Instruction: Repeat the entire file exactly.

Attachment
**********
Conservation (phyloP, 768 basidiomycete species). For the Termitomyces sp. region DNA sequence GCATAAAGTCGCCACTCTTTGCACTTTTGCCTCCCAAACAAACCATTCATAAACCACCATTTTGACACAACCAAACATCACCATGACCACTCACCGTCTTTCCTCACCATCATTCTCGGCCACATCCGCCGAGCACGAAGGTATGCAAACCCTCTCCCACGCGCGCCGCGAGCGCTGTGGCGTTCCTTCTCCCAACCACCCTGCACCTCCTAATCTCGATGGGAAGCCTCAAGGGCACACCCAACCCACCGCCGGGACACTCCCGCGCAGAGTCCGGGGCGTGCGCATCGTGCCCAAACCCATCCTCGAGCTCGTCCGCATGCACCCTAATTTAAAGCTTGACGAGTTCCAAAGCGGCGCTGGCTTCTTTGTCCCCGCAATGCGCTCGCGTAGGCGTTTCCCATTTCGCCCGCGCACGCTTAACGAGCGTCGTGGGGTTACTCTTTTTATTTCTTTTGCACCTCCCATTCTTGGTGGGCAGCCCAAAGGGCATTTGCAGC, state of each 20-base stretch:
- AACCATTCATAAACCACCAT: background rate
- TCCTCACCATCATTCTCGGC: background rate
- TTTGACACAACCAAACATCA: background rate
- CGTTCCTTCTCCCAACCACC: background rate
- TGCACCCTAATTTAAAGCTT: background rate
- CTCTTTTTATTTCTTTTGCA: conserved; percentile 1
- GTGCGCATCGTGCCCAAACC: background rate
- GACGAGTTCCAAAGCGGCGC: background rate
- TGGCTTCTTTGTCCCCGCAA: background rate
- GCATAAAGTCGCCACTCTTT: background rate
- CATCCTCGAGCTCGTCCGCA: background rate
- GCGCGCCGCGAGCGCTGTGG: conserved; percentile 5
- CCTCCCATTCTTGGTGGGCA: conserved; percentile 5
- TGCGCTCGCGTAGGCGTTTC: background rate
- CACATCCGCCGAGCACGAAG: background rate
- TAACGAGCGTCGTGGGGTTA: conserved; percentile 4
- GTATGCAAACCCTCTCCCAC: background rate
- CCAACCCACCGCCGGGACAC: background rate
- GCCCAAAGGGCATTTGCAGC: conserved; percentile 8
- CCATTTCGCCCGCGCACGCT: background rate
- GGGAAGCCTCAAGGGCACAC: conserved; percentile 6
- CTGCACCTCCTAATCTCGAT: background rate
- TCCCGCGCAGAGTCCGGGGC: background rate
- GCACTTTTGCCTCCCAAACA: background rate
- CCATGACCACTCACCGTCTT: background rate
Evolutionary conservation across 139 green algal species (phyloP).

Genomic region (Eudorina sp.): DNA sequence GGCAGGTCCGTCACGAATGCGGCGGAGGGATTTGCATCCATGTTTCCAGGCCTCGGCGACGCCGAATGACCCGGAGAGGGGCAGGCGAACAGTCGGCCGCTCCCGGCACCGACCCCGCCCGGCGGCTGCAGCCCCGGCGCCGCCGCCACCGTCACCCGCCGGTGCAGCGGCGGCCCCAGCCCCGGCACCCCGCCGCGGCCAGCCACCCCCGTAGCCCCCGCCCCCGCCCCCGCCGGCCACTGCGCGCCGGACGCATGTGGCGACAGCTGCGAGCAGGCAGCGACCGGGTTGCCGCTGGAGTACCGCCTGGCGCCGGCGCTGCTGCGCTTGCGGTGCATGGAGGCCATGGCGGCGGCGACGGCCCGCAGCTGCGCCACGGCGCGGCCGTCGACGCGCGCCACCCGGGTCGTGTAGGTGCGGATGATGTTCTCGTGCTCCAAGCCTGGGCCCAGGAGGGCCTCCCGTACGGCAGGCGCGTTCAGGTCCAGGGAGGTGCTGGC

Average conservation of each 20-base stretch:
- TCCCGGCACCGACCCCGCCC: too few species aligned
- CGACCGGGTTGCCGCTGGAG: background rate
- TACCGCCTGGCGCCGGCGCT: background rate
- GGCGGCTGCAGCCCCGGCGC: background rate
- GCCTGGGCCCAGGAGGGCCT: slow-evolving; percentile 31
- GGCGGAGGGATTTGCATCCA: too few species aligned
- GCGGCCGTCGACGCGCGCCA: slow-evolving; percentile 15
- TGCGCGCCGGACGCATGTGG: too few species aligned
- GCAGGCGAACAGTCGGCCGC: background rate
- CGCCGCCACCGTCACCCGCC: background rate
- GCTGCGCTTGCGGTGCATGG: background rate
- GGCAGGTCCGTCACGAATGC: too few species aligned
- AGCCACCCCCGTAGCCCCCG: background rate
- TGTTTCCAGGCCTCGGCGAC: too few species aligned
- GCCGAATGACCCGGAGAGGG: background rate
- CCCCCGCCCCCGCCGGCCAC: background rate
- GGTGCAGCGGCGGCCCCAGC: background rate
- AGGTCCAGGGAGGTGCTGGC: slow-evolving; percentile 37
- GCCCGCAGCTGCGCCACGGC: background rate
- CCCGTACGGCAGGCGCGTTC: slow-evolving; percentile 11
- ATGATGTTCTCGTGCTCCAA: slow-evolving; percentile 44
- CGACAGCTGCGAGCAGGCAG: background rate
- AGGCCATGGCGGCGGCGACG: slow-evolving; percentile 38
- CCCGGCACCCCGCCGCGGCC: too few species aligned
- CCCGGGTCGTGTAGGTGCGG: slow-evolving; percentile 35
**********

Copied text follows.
Conservation (phyloP, 768 basidiomycete species). For the Termitomyces sp. region DNA sequence GCATAAAGTCGCCACTCTTTGCACTTTTGCCTCCCAAACAAACCATTCATAAACCACCATTTTGACACAACCAAACATCACCATGACCACTCACCGTCTTTCCTCACCATCATTCTCGGCCACATCCGCCGAGCACGAAGGTATGCAAACCCTCTCCCACGCGCGCCGCGAGCGCTGTGGCGTTCCTTCTCCCAACCACCCTGCACCTCCTAATCTCGATGGGAAGCCTCAAGGGCACACCCAACCCACCGCCGGGACACTCCCGCGCAGAGTCCGGGGCGTGCGCATCGTGCCCAAACCCATCCTCGAGCTCGTCCGCATGCACCCTAATTTAAAGCTTGACGAGTTCCAAAGCGGCGCTGGCTTCTTTGTCCCCGCAATGCGCTCGCGTAGGCGTTTCCCATTTCGCCCGCGCACGCTTAACGAGCGTCGTGGGGTTACTCTTTTTATTTCTTTTGCACCTCCCATTCTTGGTGGGCAGCCCAAAGGGCATTTGCAGC, state of each 20-base stretch:
- AACCATTCATAAACCACCAT: background rate
- TCCTCACCATCATTCTCGGC: background rate
- TTTGACACAACCAAACATCA: background rate
- CGTTCCTTCTCCCAACCACC: background rate
- TGCACCCTAATTTAAAGCTT: background rate
- CTCTTTTTATTTCTTTTGCA: conserved; percentile 1
- GTGCGCATCGTGCCCAAACC: background rate
- GACGAGTTCCAAAGCGGCGC: background rate
- TGGCTTCTTTGTCCCCGCAA: background rate
- GCATAAAGTCGCCACTCTTT: background rate
- CATCCTCGAGCTCGTCCGCA: background rate
- GCGCGCCGCGAGCGCTGTGG: conserved; percentile 5
- CCTCCCATTCTTGGTGGGCA: conserved; percentile 5
- TGCGCTCGCGTAGGCGTTTC: background rate
- CACATCCGCCGAGCACGAAG: background rate
- TAACGAGCGTCGTGGGGTTA: conserved; percentile 4
- GTATGCAAACCCTCTCCCAC: background rate
- CCAACCCACCGCCGGGACAC: background rate
- GCCCAAAGGGCATTTGCAGC: conserved; percentile 8
- CCATTTCGCCCGCGCACGCT: background rate
- GGGAAGCCTCAAGGGCACAC: conserved; percentile 6
- CTGCACCTCCTAATCTCGAT: background rate
- TCCCGCGCAGAGTCCGGGGC: background rate
- GCACTTTTGCCTCCCAAACA: background rate
- CCATGACCACTCACCGTCTT: background rate
Evolutionary conservation across 139 green algal species (phyloP).

Genomic region (Eudorina sp.): DNA sequence GGCAGGTCCGTCACGAATGCGGCGGAGGGATTTGCATCCATGTTTCCAGGCCTCGGCGACGCCGAATGACCCGGAGAGGGGCAGGCGAACAGTCGGCCGCTCCCGGCACCGACCCCGCCCGGCGGCTGCAGCCCCGGCGCCGCCGCCACCGTCACCCGCCGGTGCAGCGGCGGCCCCAGCCCCGGCACCCCGCCGCGGCCAGCCACCCCCGTAGCCCCCGCCCCCGCCCCCGCCGGCCACTGCGCGCCGGACGCATGTGGCGACAGCTGCGAGCAGGCAGCGACCGGGTTGCCGCTGGAGTACCGCCTGGCGCCGGCGCTGCTGCGCTTGCGGTGCATGGAGGCCATGGCGGCGGCGACGGCCCGCAGCTGCGCCACGGCGCGGCCGTCGACGCGCGCCACCCGGGTCGTGTAGGTGCGGATGATGTTCTCGTGCTCCAAGCCTGGGCCCAGGAGGGCCTCCCGTACGGCAGGCGCGTTCAGGTCCAGGGAGGTGCTGGC

Average conservation of each 20-base stretch:
- TCCCGGCACCGACCCCGCCC: too few species aligned
- CGACCGGGTTGCCGCTGGAG: background rate
- TACCGCCTGGCGCCGGCGCT: background rate
- GGCGGCTGCAGCCCCGGCGC: background rate
- GCCTGGGCCCAGGAGGGCCT: slow-evolving; percentile 31
- GGCGGAGGGATTTGCATCCA: too few species aligned
- GCGGCCGTCGACGCGCGCCA: slow-evolving; percentile 15
- TGCGCGCCGGACGCATGTGG: too few species aligned
- GCAGGCGAACAGTCGGCCGC: background rate
- CGCCGCCACCGTCACCCGCC: background rate
- GCTGCGCTTGCGGTGCATGG: background rate
- GGCAGGTCCGTCACGAATGC: too few species aligned
- AGCCACCCCCGTAGCCCCCG: background rate
- TGTTTCCAGGCCTCGGCGAC: too few species aligned
- GCCGAATGACCCGGAGAGGG: background rate
- CCCCCGCCCCCGCCGGCCAC: background rate
- GGTGCAGCGGCGGCCCCAGC: background rate
- AGGTCCAGGGAGGTGCTGGC: slow-evolving; percentile 37
- GCCCGCAGCTGCGCCACGGC: background rate
- CCCGTACGGCAGGCGCGTTC: slow-evolving; percentile 11
- ATGATGTTCTCGTGCTCCAA: slow-evolving; percentile 44
- CGACAGCTGCGAGCAGGCAG: background rate
- AGGCCATGGCGGCGGCGACG: slow-evolving; percentile 38
- CCCGGCACCCCGCCGCGGCC: too few species aligned
- CCCGGGTCGTGTAGGTGCGG: slow-evolving; percentile 35